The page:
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Review |

Median Arcuate Ligament Syndrome—Review of This Rare Disease

Erinn N. Kim, MD1,2; Kathleen Lamb, MD3; Daniel Relles, MD3; Neil Moudgill, MD4; Paul J. DiMuzio, MD3; Joshua A. Eisenberg, MD5
[+] Author Affiliations
1Medical student, Jefferson Medical College, Philadelphia, Pennsylvania
2now with Department of Surgery, University of California, San Francisco (UCSF), Fresno
3Division of Vascular and Endovascular Surgery, Department of Surgery, Thomas Jefferson University, Philadelphia, Pennsylvania
4Division of Vascular Surgery, University of South Florida, Tampa
5Division of Vascular and Endovascular Surgery, Advanced Surgical Associates of New Jersey, Pennington
JAMA Surg. 2016;151(5):471-477. doi:10.1001/jamasurg.2016.0002.
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Published online

Importance  Median arcuate ligament (MAL) syndrome is a rare disease resulting from compression of the celiac axis by fibrous attachments of the diaphragmatic crura, the median arcuate ligament. Diagnostic workup and therapeutic intervention can be challenging.

Objective  To review the literature to define an algorithm for accurate diagnosis and successful treatment for patients with MAL syndrome.

Evidence Review  A search of PubMed (1995-September 28, 2015) was conducted, using the key terms median arcuate ligament syndrome and celiac artery compression syndrome.

Findings  Typically a diagnosis of exclusion, MAL syndrome involves a vague constellation of symptoms including epigastric pain, postprandial pain, nausea, vomiting, and weight loss. Extrinsic compression of the vasculature and surrounding neural ganglion has been implicated as the cause of these symptoms. Multiple imaging techniques can be used to demonstrate celiac artery compression by the MAL including mesenteric duplex ultrasonography, computed tomography angiography, magnetic resonance angiography, gastric tonometry, and mesenteric arteriography. Surgical intervention involves open, laparoscopic, or robotic ligament release; celiac ganglionectomy; and celiac artery revascularization. There remains a limited role for angioplasty because this intervention does not address the underlying extrinsic compression resulting in symptoms, although angioplasty with stenting may be used in recalcitrant cases.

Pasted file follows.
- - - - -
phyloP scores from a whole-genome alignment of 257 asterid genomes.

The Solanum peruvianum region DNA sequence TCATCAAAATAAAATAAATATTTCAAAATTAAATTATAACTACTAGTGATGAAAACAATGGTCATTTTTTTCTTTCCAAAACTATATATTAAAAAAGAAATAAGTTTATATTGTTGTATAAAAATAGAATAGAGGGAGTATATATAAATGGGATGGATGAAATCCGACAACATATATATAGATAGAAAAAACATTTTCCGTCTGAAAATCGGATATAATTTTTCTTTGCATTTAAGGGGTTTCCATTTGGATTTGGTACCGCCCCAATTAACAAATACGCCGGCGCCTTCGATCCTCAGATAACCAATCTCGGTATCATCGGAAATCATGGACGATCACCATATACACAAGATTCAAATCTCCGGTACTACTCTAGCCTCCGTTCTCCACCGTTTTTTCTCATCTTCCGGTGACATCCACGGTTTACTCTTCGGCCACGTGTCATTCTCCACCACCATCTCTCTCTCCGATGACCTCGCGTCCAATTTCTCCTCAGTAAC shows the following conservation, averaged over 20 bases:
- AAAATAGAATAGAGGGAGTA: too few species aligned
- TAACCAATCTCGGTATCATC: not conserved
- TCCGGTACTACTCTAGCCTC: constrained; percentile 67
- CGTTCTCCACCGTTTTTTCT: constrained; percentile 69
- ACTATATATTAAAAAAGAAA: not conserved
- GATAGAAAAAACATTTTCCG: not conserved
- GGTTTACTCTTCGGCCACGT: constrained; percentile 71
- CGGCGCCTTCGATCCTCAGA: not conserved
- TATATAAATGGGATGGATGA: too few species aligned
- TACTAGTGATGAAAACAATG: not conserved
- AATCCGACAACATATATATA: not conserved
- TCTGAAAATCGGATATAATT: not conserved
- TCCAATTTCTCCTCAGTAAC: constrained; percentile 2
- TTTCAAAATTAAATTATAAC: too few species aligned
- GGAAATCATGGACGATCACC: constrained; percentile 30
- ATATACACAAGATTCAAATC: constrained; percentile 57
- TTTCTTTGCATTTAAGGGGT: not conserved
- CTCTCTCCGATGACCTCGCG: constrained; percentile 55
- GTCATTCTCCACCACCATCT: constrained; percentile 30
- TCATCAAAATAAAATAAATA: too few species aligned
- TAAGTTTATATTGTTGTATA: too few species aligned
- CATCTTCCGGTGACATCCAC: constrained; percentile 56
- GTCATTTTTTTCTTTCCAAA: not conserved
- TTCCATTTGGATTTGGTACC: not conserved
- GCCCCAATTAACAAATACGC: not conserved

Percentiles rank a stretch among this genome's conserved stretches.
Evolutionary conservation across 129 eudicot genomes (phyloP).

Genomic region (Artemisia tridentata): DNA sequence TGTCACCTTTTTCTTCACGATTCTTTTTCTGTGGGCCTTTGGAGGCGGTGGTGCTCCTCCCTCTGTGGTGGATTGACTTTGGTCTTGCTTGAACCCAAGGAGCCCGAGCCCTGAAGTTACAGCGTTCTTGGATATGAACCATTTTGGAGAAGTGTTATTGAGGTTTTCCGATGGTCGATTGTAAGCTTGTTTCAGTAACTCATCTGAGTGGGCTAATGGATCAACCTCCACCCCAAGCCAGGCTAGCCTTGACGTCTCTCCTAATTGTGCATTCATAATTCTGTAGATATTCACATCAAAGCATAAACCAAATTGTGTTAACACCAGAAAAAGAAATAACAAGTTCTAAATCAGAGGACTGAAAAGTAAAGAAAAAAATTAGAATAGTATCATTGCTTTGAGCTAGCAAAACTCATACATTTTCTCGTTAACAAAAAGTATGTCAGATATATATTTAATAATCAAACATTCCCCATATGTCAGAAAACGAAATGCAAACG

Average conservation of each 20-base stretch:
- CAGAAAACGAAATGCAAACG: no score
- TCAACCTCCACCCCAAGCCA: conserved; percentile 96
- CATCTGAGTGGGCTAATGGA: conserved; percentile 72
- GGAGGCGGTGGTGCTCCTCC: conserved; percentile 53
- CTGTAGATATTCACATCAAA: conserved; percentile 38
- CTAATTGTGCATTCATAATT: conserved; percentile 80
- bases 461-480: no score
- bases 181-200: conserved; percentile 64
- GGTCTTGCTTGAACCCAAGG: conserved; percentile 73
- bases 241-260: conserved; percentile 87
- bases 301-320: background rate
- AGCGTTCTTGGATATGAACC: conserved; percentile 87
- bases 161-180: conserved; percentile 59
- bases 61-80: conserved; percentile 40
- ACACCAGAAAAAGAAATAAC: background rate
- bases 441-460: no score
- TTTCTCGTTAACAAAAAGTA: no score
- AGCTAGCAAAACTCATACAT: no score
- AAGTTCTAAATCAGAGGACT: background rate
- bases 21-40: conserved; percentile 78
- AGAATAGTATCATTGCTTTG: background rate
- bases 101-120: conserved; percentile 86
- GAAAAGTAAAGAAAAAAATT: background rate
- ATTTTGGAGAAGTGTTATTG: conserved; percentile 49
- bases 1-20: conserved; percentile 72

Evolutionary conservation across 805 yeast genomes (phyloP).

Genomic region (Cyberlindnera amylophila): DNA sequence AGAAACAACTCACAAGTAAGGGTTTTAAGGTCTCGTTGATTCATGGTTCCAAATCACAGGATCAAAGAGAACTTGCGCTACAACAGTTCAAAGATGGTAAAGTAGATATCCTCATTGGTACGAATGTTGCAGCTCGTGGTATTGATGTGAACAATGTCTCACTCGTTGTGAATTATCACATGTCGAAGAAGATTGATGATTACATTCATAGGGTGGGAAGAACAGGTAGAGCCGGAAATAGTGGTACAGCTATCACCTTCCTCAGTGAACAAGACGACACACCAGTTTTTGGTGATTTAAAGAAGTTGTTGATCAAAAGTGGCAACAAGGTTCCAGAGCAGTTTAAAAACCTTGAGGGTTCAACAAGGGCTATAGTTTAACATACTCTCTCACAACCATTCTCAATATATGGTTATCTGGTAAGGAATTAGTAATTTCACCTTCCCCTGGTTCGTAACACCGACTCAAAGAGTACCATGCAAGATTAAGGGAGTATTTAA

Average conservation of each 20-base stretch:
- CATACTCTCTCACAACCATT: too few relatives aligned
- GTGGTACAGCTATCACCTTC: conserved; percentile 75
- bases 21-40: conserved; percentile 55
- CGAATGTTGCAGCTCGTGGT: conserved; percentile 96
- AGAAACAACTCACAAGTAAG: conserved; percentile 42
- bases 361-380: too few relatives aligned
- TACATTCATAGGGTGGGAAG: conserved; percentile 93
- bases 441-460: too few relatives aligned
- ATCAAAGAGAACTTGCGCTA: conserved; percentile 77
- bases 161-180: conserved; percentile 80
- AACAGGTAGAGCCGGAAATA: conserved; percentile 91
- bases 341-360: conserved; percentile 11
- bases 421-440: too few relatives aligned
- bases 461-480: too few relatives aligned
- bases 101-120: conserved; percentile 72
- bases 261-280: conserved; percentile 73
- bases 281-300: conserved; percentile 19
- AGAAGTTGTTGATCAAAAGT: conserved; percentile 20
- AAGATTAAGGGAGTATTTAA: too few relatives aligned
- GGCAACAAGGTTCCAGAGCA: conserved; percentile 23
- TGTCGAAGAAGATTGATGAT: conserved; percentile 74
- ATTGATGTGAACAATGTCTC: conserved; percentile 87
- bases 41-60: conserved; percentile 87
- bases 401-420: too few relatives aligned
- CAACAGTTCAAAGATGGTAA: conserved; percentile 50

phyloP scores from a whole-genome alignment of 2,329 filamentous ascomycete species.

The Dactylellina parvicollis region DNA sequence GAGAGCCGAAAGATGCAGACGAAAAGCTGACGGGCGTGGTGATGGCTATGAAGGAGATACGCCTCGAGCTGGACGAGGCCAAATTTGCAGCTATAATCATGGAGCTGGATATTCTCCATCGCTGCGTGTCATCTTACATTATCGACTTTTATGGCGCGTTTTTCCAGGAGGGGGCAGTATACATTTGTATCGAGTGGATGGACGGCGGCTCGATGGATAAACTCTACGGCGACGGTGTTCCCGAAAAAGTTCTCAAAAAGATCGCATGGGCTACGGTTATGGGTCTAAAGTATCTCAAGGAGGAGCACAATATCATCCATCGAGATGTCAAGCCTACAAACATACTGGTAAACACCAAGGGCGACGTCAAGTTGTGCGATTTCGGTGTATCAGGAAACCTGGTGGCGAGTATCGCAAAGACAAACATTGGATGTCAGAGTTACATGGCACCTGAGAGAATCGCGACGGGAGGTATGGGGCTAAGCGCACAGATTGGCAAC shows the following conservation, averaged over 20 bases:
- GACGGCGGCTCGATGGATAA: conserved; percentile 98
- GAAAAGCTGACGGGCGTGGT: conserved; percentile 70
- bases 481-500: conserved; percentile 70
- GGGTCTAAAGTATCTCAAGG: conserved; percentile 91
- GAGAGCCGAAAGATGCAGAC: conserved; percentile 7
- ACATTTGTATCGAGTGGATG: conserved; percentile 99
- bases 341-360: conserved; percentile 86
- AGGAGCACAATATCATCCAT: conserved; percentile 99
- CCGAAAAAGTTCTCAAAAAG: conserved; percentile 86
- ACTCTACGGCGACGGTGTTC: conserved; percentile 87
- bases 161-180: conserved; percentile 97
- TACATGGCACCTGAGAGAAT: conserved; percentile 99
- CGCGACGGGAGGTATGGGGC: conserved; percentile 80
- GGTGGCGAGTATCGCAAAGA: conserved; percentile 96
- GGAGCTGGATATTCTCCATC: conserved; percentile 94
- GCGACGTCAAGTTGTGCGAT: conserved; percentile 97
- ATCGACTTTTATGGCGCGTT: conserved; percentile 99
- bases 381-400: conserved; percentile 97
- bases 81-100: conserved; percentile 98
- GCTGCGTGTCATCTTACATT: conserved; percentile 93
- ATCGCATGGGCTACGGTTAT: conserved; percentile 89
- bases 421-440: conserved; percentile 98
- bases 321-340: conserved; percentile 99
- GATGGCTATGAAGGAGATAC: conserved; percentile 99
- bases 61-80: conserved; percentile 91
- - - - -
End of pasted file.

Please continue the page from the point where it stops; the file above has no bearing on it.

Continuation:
Conclusions and Relevance  Median arcuate ligament syndrome is rare, and as a diagnosis of exclusion, diagnosis and treatment paradigms can be unclear. Based on previously published studies, symptom relief can be achieved with a variety of interventions including celiac ganglionectomy as well as open, laparoscopic, or robotic intervention.

Figures in this Article


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Figure 1.
Median Arcuate Ligament in Relation to the Celiac Artery

Note the low-riding median arcuate ligament compared with normal anatomy.

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Figure 2.
Algorithm for Diagnosis and Management of Median Arcuate Ligament (MAL) Syndrome

CT indicates computed tomography; HIDA, hepatobiliary iminodiacetic acid; MR, magnetic resonance; and RUQ, right upper quadrant.

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Figure 3.
Diagnostic Techniques for Median Arcuate Ligament (MAL) Syndrome

A, Ultrasonography of the celiac axis revealing elevated peak systolic velocity (PSV), end diastolic velocity (EDV), resistive index (RI), and more than a 200% change in pulse volume amplitude with inspiration. B, Computed tomographic angiography (CTA) of the abdomen demonstrating compression of the celiac axis (arrow) with expiration due to obstruction by MAL. C, Magnetic resonance angiography demonstrating stenosis of the celiac axis with poststenotic dilatation, consistent with MAL syndrome. Arrow indicates area of celiac axis occlusion with expiration and an area of poststenotic dilatation of the celiac artery that occurs with proximal obstruction. D, Aortogram with compression of the celiac axis by the MAL with poststenotic dilatation.

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Figure 4.
Mesenteric Arteriograms

A, Mesenteric arteriogram during expiration; arrow indicates obstruction of celiac axis with expiration. B, Mesenteric arteriogram during inspiration; arrow indicates patency of celiac axis with inspiration.

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